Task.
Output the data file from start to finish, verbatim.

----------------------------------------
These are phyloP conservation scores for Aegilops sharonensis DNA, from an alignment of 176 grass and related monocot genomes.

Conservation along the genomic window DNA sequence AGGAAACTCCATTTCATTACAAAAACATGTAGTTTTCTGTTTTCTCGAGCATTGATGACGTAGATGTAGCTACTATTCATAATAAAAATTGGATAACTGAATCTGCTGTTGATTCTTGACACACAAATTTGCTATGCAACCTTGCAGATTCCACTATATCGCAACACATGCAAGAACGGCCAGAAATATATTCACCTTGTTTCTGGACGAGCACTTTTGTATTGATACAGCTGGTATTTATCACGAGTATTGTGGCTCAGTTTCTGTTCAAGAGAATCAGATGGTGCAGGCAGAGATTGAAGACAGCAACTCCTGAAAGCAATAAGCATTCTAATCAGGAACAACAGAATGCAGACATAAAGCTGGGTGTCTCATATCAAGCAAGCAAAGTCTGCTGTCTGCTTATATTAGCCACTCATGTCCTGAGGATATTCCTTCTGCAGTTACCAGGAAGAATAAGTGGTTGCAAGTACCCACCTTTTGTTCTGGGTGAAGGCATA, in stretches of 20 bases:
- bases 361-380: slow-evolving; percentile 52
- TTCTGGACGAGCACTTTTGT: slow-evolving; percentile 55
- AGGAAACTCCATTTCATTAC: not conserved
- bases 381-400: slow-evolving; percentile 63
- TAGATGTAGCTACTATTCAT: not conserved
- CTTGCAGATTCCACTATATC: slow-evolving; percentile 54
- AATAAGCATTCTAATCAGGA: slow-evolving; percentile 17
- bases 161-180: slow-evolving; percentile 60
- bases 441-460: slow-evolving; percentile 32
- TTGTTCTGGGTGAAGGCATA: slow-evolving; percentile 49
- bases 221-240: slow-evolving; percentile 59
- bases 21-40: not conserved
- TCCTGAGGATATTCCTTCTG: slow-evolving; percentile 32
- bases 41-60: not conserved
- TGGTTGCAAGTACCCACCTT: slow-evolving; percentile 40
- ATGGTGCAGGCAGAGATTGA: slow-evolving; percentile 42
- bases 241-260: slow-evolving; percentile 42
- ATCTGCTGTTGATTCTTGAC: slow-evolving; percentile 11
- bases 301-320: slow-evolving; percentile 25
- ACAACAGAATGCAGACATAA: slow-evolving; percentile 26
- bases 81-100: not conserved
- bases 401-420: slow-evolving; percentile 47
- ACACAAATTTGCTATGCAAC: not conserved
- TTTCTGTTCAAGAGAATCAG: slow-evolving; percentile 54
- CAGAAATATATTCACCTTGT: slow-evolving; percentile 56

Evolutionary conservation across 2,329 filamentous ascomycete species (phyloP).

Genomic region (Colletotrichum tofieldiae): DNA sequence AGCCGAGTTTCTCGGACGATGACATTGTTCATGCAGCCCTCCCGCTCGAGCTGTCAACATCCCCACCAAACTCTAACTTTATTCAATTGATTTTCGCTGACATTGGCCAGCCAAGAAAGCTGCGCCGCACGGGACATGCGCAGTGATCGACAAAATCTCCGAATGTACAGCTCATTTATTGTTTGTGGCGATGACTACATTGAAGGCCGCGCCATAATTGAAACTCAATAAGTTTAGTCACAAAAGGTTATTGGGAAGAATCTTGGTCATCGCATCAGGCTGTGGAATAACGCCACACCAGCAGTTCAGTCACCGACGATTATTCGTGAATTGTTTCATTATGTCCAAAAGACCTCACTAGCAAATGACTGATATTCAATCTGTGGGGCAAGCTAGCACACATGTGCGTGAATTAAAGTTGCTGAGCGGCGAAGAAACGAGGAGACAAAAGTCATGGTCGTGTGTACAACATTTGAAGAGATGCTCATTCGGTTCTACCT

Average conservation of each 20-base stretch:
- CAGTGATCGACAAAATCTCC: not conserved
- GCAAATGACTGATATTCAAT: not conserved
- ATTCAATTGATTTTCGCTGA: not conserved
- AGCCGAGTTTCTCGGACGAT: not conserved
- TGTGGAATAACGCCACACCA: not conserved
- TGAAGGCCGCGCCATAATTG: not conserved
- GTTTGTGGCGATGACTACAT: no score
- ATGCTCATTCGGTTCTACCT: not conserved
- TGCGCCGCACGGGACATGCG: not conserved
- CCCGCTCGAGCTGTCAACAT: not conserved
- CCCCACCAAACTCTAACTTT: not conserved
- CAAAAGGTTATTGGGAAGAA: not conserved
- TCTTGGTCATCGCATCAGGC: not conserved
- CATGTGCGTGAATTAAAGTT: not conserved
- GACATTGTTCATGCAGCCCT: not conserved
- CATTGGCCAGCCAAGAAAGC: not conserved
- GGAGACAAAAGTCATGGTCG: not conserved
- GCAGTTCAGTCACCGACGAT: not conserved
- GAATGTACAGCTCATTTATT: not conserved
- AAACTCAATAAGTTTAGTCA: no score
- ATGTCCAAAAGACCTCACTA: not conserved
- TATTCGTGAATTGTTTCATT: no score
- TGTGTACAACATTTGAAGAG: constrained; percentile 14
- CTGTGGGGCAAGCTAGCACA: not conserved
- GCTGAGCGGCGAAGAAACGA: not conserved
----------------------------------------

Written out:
These are phyloP conservation scores for Aegilops sharonensis DNA, from an alignment of 176 grass and related monocot genomes.

Conservation along the genomic window DNA sequence AGGAAACTCCATTTCATTACAAAAACATGTAGTTTTCTGTTTTCTCGAGCATTGATGACGTAGATGTAGCTACTATTCATAATAAAAATTGGATAACTGAATCTGCTGTTGATTCTTGACACACAAATTTGCTATGCAACCTTGCAGATTCCACTATATCGCAACACATGCAAGAACGGCCAGAAATATATTCACCTTGTTTCTGGACGAGCACTTTTGTATTGATACAGCTGGTATTTATCACGAGTATTGTGGCTCAGTTTCTGTTCAAGAGAATCAGATGGTGCAGGCAGAGATTGAAGACAGCAACTCCTGAAAGCAATAAGCATTCTAATCAGGAACAACAGAATGCAGACATAAAGCTGGGTGTCTCATATCAAGCAAGCAAAGTCTGCTGTCTGCTTATATTAGCCACTCATGTCCTGAGGATATTCCTTCTGCAGTTACCAGGAAGAATAAGTGGTTGCAAGTACCCACCTTTTGTTCTGGGTGAAGGCATA, in stretches of 20 bases:
- bases 361-380: slow-evolving; percentile 52
- TTCTGGACGAGCACTTTTGT: slow-evolving; percentile 55
- AGGAAACTCCATTTCATTAC: not conserved
- bases 381-400: slow-evolving; percentile 63
- TAGATGTAGCTACTATTCAT: not conserved
- CTTGCAGATTCCACTATATC: slow-evolving; percentile 54
- AATAAGCATTCTAATCAGGA: slow-evolving; percentile 17
- bases 161-180: slow-evolving; percentile 60
- bases 441-460: slow-evolving; percentile 32
- TTGTTCTGGGTGAAGGCATA: slow-evolving; percentile 49
- bases 221-240: slow-evolving; percentile 59
- bases 21-40: not conserved
- TCCTGAGGATATTCCTTCTG: slow-evolving; percentile 32
- bases 41-60: not conserved
- TGGTTGCAAGTACCCACCTT: slow-evolving; percentile 40
- ATGGTGCAGGCAGAGATTGA: slow-evolving; percentile 42
- bases 241-260: slow-evolving; percentile 42
- ATCTGCTGTTGATTCTTGAC: slow-evolving; percentile 11
- bases 301-320: slow-evolving; percentile 25
- ACAACAGAATGCAGACATAA: slow-evolving; percentile 26
- bases 81-100: not conserved
- bases 401-420: slow-evolving; percentile 47
- ACACAAATTTGCTATGCAAC: not conserved
- TTTCTGTTCAAGAGAATCAG: slow-evolving; percentile 54
- CAGAAATATATTCACCTTGT: slow-evolving; percentile 56

Evolutionary conservation across 2,329 filamentous ascomycete species (phyloP).

Genomic region (Colletotrichum tofieldiae): DNA sequence AGCCGAGTTTCTCGGACGATGACATTGTTCATGCAGCCCTCCCGCTCGAGCTGTCAACATCCCCACCAAACTCTAACTTTATTCAATTGATTTTCGCTGACATTGGCCAGCCAAGAAAGCTGCGCCGCACGGGACATGCGCAGTGATCGACAAAATCTCCGAATGTACAGCTCATTTATTGTTTGTGGCGATGACTACATTGAAGGCCGCGCCATAATTGAAACTCAATAAGTTTAGTCACAAAAGGTTATTGGGAAGAATCTTGGTCATCGCATCAGGCTGTGGAATAACGCCACACCAGCAGTTCAGTCACCGACGATTATTCGTGAATTGTTTCATTATGTCCAAAAGACCTCACTAGCAAATGACTGATATTCAATCTGTGGGGCAAGCTAGCACACATGTGCGTGAATTAAAGTTGCTGAGCGGCGAAGAAACGAGGAGACAAAAGTCATGGTCGTGTGTACAACATTTGAAGAGATGCTCATTCGGTTCTACCT

Average conservation of each 20-base stretch:
- CAGTGATCGACAAAATCTCC: not conserved
- GCAAATGACTGATATTCAAT: not conserved
- ATTCAATTGATTTTCGCTGA: not conserved
- AGCCGAGTTTCTCGGACGAT: not conserved
- TGTGGAATAACGCCACACCA: not conserved
- TGAAGGCCGCGCCATAATTG: not conserved
- GTTTGTGGCGATGACTACAT: no score
- ATGCTCATTCGGTTCTACCT: not conserved
- TGCGCCGCACGGGACATGCG: not conserved
- CCCGCTCGAGCTGTCAACAT: not conserved
- CCCCACCAAACTCTAACTTT: not conserved
- CAAAAGGTTATTGGGAAGAA: not conserved
- TCTTGGTCATCGCATCAGGC: not conserved
- CATGTGCGTGAATTAAAGTT: not conserved
- GACATTGTTCATGCAGCCCT: not conserved
- CATTGGCCAGCCAAGAAAGC: not conserved
- GGAGACAAAAGTCATGGTCG: not conserved
- GCAGTTCAGTCACCGACGAT: not conserved
- GAATGTACAGCTCATTTATT: not conserved
- AAACTCAATAAGTTTAGTCA: no score
- ATGTCCAAAAGACCTCACTA: not conserved
- TATTCGTGAATTGTTTCATT: no score
- TGTGTACAACATTTGAAGAG: constrained; percentile 14
- CTGTGGGGCAAGCTAGCACA: not conserved
- GCTGAGCGGCGAAGAAACGA: not conserved